Some animals have been shown to be able to remember which type of food they hoarded or encountered in which location and how long ago (what–where–when memory). In this study, we test whether magpies (Pica pica) also show evidence of remembering these different aspects of a past episode. Magpies hid red- and blue-dyed pellets of scrambled eggs in a large tray containing wood shavings. They were allowed to make as many caches as they wanted. The birds were then returned either the same day or the next day to retrieve the pellets. If they returned the same day, one colour of pellets was replaced with wooden beads of similar size and colour, while if they returned the next day this would happen to the other colour. Over just a few trials, the birds learned to only search for the food pellets, and ignore the beads, of the appropriate colour for the given retention interval. A probe trial in which all items were removed showed that the birds persisted in searching for the pellets and not the beads. This shows that magpies can remember which food item they hoarded where, and when, even if the food items only differ from each other in their colour and are dispersed throughout a continuous caching substrate.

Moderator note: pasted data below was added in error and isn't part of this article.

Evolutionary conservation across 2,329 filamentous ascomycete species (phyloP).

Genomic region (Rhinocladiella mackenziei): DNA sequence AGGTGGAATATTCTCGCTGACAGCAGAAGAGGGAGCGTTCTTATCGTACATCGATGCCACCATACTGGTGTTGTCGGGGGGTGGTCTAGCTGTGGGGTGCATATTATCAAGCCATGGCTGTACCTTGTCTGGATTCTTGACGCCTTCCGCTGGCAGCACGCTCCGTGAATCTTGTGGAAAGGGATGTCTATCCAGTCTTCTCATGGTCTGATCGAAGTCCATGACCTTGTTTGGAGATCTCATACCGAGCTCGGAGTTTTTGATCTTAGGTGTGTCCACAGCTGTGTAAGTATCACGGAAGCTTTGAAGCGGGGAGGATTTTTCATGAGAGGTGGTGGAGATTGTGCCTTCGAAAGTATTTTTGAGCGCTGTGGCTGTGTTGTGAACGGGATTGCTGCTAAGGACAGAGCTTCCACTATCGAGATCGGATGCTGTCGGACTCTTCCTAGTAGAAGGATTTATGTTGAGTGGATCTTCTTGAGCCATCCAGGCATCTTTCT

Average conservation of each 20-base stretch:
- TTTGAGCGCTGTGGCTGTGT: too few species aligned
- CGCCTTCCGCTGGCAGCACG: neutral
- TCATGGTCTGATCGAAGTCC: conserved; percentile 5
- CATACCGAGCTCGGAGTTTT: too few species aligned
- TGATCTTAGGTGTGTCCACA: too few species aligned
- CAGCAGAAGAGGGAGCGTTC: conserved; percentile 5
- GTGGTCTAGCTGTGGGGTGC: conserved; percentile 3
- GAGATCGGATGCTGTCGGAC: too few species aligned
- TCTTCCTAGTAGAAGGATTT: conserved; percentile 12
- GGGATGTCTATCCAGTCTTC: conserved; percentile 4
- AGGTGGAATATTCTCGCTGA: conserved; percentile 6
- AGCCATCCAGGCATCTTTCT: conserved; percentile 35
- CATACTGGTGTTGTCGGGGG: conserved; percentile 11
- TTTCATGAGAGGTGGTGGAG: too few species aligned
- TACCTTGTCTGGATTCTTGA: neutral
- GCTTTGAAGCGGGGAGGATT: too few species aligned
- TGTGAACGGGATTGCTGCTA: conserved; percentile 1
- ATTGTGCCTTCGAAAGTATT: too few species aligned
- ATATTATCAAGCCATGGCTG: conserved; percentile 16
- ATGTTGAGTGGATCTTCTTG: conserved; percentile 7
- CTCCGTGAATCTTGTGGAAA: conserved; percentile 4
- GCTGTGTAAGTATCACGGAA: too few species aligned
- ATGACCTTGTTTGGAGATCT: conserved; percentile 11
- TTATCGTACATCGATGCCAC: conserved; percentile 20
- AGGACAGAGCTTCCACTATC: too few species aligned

Episodic-like memory Food-hoarding birds Corvidae
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Gesa Feenders commented on earlier drafts of this manuscript. AZ was supported by a BBSRC Strategic Research Studentship (BBS/S/H/2005/12030). Bird housing and all experimental manipulations happened in accordance with the Animal (Scientific Procedures) Act 1986 of the United Kingdom.
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